"History's blinkers" : resituating 1950s aboriginal socio-economic history within anomie theory
Colonial discourse has typically defined and limited understandings of Aboriginal history. By analyzing the educational, housing and employment issues found in the fieldnotes compiled during the research of Harry Hawthorn’s 1958 report, The Indians of British Columbia: A Study of Contemporary Social Adjustment, this work attempts to sidestep some of the binaries inherent in colonial discourse and uncover perspectives that have commonly been overlooked. It does this by adopting Émile Durkheim’s analytical lens of anomie. But whereas standard anthropological and sociological models of anomie used to understand social dysfunction within Aboriginal communities have been limited by a superficial understanding of the factors that lead to social disintegration as societies transition from mechanical or organic organization, this study uses an alternate definition of anomie (informed by Robert Merton’s conception of goals and means) to challenge common historical understandings of Aboriginal people’s relations to education, housing, and steady employment. Contrary to lingering stereotypes and common portrayals in historical scholarship, the analytical lens of anomie allows us to appreciate that Aboriginal people placed a great deal of importance on education, desired and invested considerable resources to improve their housing conditions, and wished for steady employment and the security and predictability it offered. The fact that these goals were often not realized is attributed in part to the limited means Aboriginal people had available to them. Higher levels of education were difficult to attain because schools were insufficiently resourced and difficult to access, and attempts to improve homes were often stymied by lack of materials and an income to pay for them. Finding steady employment in the 1950s was especially difficult for people restricted to fishing, logging, ranching or trapping, as primary industries, already undependable by their very nature, underwent technological changes and consolidation that made them even less accessible to Aboriginal people. The more critical factor in limiting the achievement of goals, however, may have been the government’s role, as explained by Durkheim in The Division of Labor In Society. Durkheim argued that solidarity could be compromised as societies transitioned from mechanical to organic organization if certain criteria were not met. Such a scenario would most likely be brought about by inappropriate state regulation, which Durkheim characterized as the over-extension of regulation, constraint and inconsistency. Each of these factors was clearly visible on Aboriginal reserves in the 1950s as the Department of Indian Affairs and its Indian Agents attempted to control minute aspects of people’s lives, prevented them from taking an appropriate role in governing their own communities, and failed to create and carry out consistent policies. In the end, Durkheim’s understanding of state regulation opens an avenue of enquiry that enables us to challenge the notion that Aboriginal people were unable to transition from traditional to modern life, and allows us to appreciate the fuller significance of the state’s failure to enable effective governance for Aboriginal people.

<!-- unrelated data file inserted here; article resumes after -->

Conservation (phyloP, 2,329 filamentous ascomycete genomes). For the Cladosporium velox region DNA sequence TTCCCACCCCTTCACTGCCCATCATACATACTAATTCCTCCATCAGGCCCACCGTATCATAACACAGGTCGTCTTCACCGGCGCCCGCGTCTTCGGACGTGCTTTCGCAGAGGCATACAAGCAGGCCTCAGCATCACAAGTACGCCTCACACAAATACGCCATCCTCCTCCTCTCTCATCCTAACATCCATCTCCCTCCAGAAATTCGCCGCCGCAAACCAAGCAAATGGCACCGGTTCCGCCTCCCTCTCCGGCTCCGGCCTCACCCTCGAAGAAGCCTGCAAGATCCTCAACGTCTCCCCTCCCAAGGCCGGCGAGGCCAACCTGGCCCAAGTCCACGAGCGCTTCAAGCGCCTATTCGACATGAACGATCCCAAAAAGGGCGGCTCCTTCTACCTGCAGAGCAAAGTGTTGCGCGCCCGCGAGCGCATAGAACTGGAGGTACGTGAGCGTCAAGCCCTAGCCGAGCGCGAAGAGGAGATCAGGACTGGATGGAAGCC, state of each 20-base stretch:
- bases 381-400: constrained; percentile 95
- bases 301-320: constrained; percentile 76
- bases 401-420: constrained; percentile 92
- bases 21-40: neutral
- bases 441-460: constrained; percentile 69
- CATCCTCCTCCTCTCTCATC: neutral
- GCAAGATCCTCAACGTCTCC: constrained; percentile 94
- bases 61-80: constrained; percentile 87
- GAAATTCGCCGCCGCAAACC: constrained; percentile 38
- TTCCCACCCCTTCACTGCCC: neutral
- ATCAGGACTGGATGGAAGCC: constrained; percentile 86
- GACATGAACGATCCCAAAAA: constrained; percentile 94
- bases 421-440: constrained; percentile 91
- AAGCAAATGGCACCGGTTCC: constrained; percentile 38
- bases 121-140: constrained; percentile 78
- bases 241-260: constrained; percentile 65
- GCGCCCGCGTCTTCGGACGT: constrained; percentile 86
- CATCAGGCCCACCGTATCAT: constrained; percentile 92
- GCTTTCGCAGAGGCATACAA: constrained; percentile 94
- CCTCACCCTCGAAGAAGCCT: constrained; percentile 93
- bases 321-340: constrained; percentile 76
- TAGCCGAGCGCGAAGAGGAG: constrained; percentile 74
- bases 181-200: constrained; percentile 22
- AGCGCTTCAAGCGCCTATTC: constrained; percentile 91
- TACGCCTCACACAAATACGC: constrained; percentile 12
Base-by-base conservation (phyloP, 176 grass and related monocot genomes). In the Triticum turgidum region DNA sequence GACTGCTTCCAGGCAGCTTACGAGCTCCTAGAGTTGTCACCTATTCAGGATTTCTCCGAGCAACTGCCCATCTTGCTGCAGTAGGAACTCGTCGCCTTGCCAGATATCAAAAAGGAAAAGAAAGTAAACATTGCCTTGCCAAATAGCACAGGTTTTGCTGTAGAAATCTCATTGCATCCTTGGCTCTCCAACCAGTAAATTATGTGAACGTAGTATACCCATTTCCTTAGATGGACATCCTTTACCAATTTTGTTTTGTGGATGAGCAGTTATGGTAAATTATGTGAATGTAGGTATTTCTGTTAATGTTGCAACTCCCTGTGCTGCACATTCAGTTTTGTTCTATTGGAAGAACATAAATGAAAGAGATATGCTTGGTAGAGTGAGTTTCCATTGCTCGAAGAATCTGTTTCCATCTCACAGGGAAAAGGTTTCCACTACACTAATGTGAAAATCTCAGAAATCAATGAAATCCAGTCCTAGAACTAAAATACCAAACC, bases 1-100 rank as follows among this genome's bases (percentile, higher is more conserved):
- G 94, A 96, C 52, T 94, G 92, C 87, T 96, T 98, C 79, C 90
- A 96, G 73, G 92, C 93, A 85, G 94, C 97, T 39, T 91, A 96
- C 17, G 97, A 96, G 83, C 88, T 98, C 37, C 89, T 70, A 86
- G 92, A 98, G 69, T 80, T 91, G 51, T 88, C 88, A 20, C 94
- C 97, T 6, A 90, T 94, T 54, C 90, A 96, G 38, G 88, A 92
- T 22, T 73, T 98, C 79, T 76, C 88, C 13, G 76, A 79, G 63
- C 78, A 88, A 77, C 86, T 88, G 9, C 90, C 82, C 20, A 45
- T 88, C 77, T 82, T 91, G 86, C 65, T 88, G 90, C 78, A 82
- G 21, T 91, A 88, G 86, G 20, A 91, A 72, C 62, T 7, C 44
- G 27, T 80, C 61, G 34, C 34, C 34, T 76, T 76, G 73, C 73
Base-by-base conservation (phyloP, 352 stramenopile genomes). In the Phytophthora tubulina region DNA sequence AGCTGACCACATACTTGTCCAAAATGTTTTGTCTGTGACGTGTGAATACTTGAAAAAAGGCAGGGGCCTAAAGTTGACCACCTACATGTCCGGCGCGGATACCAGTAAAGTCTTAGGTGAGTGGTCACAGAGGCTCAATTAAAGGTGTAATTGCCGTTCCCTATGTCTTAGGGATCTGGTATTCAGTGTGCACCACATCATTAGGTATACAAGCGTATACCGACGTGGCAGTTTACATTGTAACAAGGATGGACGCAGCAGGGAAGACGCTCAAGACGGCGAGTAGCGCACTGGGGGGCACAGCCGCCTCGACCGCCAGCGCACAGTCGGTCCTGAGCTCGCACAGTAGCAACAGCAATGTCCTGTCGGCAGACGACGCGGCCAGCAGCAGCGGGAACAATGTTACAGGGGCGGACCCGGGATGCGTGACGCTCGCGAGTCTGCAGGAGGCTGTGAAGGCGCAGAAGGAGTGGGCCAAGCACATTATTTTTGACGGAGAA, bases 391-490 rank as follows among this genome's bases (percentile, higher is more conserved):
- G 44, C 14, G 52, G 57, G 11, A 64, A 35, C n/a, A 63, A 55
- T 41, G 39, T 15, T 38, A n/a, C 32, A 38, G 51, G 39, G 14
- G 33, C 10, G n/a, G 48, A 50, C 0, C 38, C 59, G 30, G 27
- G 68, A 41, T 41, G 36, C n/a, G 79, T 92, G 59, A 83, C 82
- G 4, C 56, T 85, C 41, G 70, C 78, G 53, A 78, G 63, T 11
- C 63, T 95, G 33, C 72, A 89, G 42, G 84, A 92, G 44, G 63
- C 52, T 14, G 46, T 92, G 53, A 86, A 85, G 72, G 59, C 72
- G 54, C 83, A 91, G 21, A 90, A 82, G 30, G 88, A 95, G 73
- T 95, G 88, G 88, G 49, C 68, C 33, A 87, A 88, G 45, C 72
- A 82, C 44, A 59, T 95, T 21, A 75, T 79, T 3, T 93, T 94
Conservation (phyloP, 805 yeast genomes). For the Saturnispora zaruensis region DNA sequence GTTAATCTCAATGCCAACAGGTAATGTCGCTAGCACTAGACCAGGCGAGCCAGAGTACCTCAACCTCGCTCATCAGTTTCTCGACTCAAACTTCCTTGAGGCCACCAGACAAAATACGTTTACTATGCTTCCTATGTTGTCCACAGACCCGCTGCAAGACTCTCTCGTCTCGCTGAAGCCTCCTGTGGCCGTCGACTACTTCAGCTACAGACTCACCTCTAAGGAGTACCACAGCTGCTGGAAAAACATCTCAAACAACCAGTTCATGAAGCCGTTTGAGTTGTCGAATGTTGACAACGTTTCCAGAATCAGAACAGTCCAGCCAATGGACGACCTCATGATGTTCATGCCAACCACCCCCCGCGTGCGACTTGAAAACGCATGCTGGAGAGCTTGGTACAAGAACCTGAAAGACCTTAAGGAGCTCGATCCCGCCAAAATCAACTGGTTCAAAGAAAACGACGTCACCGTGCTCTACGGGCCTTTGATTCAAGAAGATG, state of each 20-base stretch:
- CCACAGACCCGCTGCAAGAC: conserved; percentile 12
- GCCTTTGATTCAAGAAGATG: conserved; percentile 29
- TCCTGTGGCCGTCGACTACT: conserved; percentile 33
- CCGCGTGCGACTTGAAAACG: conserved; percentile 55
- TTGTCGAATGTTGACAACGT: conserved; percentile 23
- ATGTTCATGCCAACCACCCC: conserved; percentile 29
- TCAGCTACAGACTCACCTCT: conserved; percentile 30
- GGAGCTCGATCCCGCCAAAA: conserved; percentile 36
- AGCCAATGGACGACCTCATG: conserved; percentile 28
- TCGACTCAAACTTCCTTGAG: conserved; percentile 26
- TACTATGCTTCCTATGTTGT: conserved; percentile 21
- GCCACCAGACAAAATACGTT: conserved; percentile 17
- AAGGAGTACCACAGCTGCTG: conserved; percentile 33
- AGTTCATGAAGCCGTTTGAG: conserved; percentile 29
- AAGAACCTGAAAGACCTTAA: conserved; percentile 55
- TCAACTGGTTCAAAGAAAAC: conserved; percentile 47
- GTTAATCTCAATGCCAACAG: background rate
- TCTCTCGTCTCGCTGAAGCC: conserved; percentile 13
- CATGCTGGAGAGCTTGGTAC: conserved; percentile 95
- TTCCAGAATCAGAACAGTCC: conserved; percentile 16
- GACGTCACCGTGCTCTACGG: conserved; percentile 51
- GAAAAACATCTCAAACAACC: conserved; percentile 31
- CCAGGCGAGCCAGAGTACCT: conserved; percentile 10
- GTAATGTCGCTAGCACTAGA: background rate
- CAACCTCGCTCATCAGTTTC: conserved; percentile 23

DegreeMaster of Arts (M.A.)
Copyright DateNovember 2013